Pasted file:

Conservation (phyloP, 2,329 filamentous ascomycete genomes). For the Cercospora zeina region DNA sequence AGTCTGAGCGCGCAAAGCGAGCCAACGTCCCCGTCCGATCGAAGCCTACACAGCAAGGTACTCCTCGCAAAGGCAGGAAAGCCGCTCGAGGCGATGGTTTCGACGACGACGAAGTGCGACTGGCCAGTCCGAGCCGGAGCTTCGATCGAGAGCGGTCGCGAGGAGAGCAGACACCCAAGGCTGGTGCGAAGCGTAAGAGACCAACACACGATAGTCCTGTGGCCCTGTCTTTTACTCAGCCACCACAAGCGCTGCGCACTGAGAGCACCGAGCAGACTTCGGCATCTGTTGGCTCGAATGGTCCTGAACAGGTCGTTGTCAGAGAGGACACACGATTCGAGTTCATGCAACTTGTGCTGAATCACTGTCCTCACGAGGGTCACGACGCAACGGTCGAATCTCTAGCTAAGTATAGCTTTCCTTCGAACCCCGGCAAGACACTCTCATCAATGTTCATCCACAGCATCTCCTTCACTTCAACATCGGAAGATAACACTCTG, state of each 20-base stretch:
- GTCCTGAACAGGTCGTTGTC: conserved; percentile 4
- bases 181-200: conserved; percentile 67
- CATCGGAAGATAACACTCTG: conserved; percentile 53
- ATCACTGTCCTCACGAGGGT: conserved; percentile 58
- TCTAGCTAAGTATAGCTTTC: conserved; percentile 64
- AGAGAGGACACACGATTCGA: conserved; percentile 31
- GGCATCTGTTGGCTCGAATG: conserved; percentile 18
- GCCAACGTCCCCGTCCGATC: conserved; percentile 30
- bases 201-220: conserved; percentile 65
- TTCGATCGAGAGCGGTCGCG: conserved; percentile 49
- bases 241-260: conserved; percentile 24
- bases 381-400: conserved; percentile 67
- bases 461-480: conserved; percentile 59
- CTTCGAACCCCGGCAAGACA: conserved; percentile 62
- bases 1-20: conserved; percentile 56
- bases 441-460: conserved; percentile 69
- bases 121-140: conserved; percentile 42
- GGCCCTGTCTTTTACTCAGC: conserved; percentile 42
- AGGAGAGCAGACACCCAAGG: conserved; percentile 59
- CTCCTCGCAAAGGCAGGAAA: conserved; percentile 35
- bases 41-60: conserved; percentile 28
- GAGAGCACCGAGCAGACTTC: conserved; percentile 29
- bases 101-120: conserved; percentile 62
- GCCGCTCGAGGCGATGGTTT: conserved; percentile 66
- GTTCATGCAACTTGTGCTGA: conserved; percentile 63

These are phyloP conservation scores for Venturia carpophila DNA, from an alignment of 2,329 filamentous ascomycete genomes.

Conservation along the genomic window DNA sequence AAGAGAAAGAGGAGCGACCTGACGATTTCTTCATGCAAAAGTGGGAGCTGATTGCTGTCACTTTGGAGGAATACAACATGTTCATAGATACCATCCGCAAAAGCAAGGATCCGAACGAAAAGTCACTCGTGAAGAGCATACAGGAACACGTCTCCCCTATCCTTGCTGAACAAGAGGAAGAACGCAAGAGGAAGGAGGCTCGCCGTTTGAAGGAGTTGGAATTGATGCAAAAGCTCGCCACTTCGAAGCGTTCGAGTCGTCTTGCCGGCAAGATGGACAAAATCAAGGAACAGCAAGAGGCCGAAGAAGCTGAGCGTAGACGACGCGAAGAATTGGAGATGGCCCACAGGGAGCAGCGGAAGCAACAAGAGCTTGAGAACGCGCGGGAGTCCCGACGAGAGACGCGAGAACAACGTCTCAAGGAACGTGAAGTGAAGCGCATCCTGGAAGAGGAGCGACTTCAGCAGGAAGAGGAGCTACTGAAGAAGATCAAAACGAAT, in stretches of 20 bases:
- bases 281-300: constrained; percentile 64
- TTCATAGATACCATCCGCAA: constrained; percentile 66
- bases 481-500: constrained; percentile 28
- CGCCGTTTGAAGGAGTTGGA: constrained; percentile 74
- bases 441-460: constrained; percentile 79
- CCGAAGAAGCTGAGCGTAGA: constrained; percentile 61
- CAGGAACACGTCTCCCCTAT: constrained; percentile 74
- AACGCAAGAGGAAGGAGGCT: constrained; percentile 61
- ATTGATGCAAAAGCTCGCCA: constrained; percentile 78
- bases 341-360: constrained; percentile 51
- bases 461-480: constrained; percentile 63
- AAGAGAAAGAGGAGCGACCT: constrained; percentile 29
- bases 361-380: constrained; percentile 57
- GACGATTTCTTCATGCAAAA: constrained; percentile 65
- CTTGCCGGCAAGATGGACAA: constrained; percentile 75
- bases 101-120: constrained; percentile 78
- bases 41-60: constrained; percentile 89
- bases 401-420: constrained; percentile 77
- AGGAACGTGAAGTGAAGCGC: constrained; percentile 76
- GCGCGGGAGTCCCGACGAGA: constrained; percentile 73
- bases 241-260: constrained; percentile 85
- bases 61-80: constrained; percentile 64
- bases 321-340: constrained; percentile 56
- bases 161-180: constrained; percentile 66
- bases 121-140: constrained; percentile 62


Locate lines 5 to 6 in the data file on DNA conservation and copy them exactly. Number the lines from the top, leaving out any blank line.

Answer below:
- ATCACTGTCCTCACGAGGGT: conserved; percentile 58
- TCTAGCTAAGTATAGCTTTC: conserved; percentile 64